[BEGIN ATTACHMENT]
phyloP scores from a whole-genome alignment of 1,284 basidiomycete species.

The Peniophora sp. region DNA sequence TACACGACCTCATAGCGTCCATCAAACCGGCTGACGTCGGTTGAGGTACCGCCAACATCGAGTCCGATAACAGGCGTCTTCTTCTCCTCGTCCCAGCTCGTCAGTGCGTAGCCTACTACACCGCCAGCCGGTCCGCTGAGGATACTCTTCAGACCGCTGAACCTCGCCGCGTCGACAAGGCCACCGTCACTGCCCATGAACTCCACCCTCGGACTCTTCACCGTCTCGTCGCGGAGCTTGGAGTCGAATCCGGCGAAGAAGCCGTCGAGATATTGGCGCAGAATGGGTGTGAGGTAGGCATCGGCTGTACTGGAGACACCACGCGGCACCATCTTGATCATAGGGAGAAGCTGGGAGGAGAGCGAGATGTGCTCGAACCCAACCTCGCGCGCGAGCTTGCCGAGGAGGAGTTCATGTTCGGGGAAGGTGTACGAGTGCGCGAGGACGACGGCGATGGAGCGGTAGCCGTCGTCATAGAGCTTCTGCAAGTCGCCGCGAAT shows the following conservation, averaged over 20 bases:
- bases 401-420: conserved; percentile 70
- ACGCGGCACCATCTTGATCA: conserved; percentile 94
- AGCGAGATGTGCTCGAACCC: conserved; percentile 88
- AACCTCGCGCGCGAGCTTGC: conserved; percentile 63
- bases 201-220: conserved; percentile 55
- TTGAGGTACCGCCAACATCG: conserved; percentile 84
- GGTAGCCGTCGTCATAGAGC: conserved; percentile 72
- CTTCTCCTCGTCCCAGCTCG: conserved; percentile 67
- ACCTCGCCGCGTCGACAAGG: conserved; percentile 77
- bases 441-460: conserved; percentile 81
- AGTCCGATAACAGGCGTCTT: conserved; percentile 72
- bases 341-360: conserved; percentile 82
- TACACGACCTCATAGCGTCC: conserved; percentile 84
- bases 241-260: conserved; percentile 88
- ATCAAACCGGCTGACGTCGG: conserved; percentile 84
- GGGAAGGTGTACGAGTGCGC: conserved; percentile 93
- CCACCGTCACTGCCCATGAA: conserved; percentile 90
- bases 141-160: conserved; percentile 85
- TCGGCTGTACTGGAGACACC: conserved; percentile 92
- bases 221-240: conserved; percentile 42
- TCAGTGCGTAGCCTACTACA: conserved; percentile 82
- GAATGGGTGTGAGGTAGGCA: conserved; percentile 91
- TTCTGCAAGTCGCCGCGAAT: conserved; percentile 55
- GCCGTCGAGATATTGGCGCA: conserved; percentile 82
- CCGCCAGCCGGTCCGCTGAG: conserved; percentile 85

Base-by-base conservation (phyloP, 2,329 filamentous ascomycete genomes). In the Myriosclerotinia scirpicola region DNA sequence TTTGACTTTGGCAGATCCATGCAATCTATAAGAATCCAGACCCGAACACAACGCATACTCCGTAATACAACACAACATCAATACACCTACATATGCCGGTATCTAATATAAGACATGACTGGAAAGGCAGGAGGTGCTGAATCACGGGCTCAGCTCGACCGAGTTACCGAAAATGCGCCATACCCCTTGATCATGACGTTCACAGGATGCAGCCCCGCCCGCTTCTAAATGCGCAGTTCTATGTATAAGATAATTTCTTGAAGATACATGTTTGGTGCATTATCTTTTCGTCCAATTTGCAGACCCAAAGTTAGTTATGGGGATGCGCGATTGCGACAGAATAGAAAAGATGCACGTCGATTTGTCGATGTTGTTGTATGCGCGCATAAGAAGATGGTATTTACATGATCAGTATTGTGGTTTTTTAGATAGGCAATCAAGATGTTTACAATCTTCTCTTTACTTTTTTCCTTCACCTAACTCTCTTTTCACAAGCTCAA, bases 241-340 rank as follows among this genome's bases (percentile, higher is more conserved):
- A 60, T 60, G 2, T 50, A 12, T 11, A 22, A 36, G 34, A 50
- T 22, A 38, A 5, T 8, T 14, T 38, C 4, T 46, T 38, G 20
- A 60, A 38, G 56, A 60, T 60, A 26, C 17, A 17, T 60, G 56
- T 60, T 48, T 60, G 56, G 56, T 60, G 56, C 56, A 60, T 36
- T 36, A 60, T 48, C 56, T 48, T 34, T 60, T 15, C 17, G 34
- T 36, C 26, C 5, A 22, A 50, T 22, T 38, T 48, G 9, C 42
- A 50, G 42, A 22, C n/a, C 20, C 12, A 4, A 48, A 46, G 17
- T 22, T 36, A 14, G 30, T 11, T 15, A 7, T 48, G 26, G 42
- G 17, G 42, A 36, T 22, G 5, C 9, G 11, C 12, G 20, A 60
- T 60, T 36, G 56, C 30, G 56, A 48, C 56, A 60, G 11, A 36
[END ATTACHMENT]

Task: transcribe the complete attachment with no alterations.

phyloP scores from a whole-genome alignment of 1,284 basidiomycete species.

The Peniophora sp. region DNA sequence TACACGACCTCATAGCGTCCATCAAACCGGCTGACGTCGGTTGAGGTACCGCCAACATCGAGTCCGATAACAGGCGTCTTCTTCTCCTCGTCCCAGCTCGTCAGTGCGTAGCCTACTACACCGCCAGCCGGTCCGCTGAGGATACTCTTCAGACCGCTGAACCTCGCCGCGTCGACAAGGCCACCGTCACTGCCCATGAACTCCACCCTCGGACTCTTCACCGTCTCGTCGCGGAGCTTGGAGTCGAATCCGGCGAAGAAGCCGTCGAGATATTGGCGCAGAATGGGTGTGAGGTAGGCATCGGCTGTACTGGAGACACCACGCGGCACCATCTTGATCATAGGGAGAAGCTGGGAGGAGAGCGAGATGTGCTCGAACCCAACCTCGCGCGCGAGCTTGCCGAGGAGGAGTTCATGTTCGGGGAAGGTGTACGAGTGCGCGAGGACGACGGCGATGGAGCGGTAGCCGTCGTCATAGAGCTTCTGCAAGTCGCCGCGAAT shows the following conservation, averaged over 20 bases:
- bases 401-420: conserved; percentile 70
- ACGCGGCACCATCTTGATCA: conserved; percentile 94
- AGCGAGATGTGCTCGAACCC: conserved; percentile 88
- AACCTCGCGCGCGAGCTTGC: conserved; percentile 63
- bases 201-220: conserved; percentile 55
- TTGAGGTACCGCCAACATCG: conserved; percentile 84
- GGTAGCCGTCGTCATAGAGC: conserved; percentile 72
- CTTCTCCTCGTCCCAGCTCG: conserved; percentile 67
- ACCTCGCCGCGTCGACAAGG: conserved; percentile 77
- bases 441-460: conserved; percentile 81
- AGTCCGATAACAGGCGTCTT: conserved; percentile 72
- bases 341-360: conserved; percentile 82
- TACACGACCTCATAGCGTCC: conserved; percentile 84
- bases 241-260: conserved; percentile 88
- ATCAAACCGGCTGACGTCGG: conserved; percentile 84
- GGGAAGGTGTACGAGTGCGC: conserved; percentile 93
- CCACCGTCACTGCCCATGAA: conserved; percentile 90
- bases 141-160: conserved; percentile 85
- TCGGCTGTACTGGAGACACC: conserved; percentile 92
- bases 221-240: conserved; percentile 42
- TCAGTGCGTAGCCTACTACA: conserved; percentile 82
- GAATGGGTGTGAGGTAGGCA: conserved; percentile 91
- TTCTGCAAGTCGCCGCGAAT: conserved; percentile 55
- GCCGTCGAGATATTGGCGCA: conserved; percentile 82
- CCGCCAGCCGGTCCGCTGAG: conserved; percentile 85

Base-by-base conservation (phyloP, 2,329 filamentous ascomycete genomes). In the Myriosclerotinia scirpicola region DNA sequence TTTGACTTTGGCAGATCCATGCAATCTATAAGAATCCAGACCCGAACACAACGCATACTCCGTAATACAACACAACATCAATACACCTACATATGCCGGTATCTAATATAAGACATGACTGGAAAGGCAGGAGGTGCTGAATCACGGGCTCAGCTCGACCGAGTTACCGAAAATGCGCCATACCCCTTGATCATGACGTTCACAGGATGCAGCCCCGCCCGCTTCTAAATGCGCAGTTCTATGTATAAGATAATTTCTTGAAGATACATGTTTGGTGCATTATCTTTTCGTCCAATTTGCAGACCCAAAGTTAGTTATGGGGATGCGCGATTGCGACAGAATAGAAAAGATGCACGTCGATTTGTCGATGTTGTTGTATGCGCGCATAAGAAGATGGTATTTACATGATCAGTATTGTGGTTTTTTAGATAGGCAATCAAGATGTTTACAATCTTCTCTTTACTTTTTTCCTTCACCTAACTCTCTTTTCACAAGCTCAA, bases 241-340 rank as follows among this genome's bases (percentile, higher is more conserved):
- A 60, T 60, G 2, T 50, A 12, T 11, A 22, A 36, G 34, A 50
- T 22, A 38, A 5, T 8, T 14, T 38, C 4, T 46, T 38, G 20
- A 60, A 38, G 56, A 60, T 60, A 26, C 17, A 17, T 60, G 56
- T 60, T 48, T 60, G 56, G 56, T 60, G 56, C 56, A 60, T 36
- T 36, A 60, T 48, C 56, T 48, T 34, T 60, T 15, C 17, G 34
- T 36, C 26, C 5, A 22, A 50, T 22, T 38, T 48, G 9, C 42
- A 50, G 42, A 22, C n/a, C 20, C 12, A 4, A 48, A 46, G 17
- T 22, T 36, A 14, G 30, T 11, T 15, A 7, T 48, G 26, G 42
- G 17, G 42, A 36, T 22, G 5, C 9, G 11, C 12, G 20, A 60
- T 60, T 36, G 56, C 30, G 56, A 48, C 56, A 60, G 11, A 36